Is it possible to produce medicines in Space?

On 21 February, after seven months in space, Varda Space’s W-1 capsule returned to Earth with a special cargo – the HIV/AIDS medication ritonavir. “Our mission is to provide cost-effective access to next-generation therapeutics.”

The W-1 mission was designed to test the feasibility of creating therapeutic medication in space, testing Varda Space’s equipment off-Earth for the first time. While in orbit, the W-1 capsule successfully crystallized a metastable form III of the antiviral medication ritonavir, which was then preserved upon return to Earth. The space-derived ritonavir was then analyzed, and according to one of the co-founders “these space-derived drugs turned out to be quite good”.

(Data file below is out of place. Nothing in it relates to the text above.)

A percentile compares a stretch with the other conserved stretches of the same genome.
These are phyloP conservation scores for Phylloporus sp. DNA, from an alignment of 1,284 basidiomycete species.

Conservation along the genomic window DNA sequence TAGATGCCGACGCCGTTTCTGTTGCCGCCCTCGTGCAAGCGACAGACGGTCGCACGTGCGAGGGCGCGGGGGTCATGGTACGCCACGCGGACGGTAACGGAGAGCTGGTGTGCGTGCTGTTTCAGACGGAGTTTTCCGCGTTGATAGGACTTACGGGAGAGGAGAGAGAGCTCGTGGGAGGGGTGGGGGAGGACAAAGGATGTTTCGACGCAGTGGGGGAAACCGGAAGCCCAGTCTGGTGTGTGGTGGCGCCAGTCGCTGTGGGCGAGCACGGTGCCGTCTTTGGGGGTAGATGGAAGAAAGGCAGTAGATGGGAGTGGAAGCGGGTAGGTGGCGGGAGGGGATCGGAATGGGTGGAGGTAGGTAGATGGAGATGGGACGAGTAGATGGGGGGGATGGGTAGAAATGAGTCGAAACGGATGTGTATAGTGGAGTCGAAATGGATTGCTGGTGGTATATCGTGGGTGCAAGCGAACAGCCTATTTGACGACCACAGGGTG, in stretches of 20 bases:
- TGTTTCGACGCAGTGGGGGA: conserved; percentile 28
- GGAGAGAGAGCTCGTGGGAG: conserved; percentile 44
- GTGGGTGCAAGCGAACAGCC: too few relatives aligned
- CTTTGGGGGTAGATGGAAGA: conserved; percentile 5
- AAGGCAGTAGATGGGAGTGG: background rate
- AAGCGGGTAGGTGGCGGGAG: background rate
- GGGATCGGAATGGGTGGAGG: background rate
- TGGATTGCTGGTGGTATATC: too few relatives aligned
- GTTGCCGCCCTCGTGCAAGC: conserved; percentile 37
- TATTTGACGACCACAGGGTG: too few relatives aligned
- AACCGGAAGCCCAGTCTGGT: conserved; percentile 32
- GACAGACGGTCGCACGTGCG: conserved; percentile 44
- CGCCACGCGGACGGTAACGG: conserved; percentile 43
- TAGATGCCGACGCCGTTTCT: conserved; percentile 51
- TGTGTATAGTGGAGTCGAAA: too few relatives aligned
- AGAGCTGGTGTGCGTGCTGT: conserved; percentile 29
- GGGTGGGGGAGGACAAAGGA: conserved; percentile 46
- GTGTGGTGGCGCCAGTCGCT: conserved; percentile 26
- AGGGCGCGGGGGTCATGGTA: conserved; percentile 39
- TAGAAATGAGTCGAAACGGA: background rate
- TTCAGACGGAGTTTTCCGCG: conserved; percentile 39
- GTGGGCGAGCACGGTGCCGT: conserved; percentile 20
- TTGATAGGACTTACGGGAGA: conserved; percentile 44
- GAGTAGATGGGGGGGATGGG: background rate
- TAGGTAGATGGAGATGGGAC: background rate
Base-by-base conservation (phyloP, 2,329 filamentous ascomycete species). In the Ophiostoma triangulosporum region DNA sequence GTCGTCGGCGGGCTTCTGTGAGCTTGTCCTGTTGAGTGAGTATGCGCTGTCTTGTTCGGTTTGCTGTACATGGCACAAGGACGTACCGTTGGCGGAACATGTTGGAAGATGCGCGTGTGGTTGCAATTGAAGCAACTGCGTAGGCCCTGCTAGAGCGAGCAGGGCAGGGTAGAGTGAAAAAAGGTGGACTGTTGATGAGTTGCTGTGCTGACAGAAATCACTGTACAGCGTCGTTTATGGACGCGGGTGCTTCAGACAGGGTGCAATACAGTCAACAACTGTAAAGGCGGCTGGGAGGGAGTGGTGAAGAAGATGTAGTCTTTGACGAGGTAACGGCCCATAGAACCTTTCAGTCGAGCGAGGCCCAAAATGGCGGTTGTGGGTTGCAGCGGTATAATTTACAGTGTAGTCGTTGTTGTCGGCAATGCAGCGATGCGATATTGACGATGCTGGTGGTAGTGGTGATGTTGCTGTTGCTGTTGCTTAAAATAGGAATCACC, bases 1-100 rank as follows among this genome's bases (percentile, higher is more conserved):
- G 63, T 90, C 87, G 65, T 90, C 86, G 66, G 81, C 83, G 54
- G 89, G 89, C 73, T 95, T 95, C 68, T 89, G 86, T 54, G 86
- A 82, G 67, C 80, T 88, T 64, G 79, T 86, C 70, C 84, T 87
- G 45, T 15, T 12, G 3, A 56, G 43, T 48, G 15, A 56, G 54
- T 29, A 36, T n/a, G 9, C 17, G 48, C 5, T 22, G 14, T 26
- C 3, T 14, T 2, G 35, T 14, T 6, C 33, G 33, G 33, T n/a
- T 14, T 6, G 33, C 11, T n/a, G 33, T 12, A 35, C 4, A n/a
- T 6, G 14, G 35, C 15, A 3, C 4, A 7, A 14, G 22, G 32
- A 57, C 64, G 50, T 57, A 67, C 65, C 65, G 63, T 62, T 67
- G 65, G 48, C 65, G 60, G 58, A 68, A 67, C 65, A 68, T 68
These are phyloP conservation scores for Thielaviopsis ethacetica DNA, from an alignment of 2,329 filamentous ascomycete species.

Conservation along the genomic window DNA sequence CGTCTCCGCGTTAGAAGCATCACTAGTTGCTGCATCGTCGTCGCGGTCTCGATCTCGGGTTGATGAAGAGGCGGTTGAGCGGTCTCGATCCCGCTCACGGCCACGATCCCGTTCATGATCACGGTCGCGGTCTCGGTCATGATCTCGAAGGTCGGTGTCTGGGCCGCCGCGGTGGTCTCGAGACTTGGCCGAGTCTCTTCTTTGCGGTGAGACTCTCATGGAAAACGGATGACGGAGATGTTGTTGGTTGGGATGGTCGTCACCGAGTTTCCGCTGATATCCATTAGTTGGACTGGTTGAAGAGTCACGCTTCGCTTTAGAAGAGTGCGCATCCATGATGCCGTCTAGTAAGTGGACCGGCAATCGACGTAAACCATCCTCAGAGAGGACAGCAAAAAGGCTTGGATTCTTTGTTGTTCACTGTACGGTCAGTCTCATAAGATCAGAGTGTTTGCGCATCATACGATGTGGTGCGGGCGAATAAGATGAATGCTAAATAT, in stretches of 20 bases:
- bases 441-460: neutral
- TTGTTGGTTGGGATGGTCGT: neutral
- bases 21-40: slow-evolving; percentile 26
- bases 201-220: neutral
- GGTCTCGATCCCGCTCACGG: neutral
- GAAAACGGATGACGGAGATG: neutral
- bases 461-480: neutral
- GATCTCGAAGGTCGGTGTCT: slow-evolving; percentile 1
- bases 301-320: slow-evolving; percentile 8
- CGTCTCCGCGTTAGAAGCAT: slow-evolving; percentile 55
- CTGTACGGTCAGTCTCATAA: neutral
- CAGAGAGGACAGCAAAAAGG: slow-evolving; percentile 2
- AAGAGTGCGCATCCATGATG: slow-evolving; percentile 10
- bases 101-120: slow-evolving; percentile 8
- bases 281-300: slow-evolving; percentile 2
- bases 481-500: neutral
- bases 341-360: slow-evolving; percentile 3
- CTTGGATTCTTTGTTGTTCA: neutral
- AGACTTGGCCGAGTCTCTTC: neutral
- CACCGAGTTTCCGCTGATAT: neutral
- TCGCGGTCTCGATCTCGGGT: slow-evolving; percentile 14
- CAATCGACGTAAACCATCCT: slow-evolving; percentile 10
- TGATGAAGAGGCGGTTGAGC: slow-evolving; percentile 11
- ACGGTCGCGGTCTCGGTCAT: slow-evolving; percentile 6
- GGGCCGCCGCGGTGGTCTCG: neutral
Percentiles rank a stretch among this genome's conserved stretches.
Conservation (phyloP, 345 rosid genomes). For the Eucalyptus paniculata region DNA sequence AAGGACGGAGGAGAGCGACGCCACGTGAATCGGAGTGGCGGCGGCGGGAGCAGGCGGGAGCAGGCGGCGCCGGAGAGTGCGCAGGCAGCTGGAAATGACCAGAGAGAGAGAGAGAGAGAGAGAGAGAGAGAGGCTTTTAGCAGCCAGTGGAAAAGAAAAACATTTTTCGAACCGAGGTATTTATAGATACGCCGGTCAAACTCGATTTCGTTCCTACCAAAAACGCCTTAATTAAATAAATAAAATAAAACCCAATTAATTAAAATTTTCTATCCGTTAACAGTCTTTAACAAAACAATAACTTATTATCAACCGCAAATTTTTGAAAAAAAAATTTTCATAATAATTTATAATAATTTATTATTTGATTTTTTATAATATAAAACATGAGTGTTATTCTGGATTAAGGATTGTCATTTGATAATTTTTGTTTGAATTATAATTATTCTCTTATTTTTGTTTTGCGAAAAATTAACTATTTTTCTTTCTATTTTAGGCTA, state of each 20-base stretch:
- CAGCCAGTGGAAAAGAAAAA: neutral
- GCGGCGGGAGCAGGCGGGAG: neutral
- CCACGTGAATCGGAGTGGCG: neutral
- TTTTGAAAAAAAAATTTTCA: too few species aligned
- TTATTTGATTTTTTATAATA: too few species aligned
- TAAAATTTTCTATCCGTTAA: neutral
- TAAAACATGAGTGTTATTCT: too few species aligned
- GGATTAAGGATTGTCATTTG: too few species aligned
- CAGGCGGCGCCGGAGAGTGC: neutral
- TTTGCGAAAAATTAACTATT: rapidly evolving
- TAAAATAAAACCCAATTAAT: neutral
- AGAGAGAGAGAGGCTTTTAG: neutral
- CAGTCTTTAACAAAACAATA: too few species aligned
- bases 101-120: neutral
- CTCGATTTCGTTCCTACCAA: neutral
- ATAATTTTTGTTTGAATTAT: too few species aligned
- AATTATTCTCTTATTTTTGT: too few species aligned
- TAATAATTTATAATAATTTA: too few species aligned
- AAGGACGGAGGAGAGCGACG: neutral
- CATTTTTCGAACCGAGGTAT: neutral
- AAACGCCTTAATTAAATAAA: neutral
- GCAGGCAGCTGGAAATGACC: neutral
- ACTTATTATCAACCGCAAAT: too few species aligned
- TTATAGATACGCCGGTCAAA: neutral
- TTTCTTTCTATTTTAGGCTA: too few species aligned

Varda Space aims to autonomously produce pharmaceuticals in microgravity, which could ultimately reduce the cost of life-saving drugs, and according to a new paper published in the preprint, the company is one step closer to achieving that goal. Pharmaceuticals are processed in microgravity on parabolic flights and the International Space Station, but Varda Space’s method aims to improve efficiency and cost-effectiveness by using crewless capsules that fulfill the dual function of mini-factory and reentry vehicle. 

Now the company hopes to inspire others to think about the feasibility of using pharmaceuticals in space. “Together with our hypergravity platform, Varda is rapidly expanding the possibilities for drug development using microgravity,” Varda Space wrote in a post.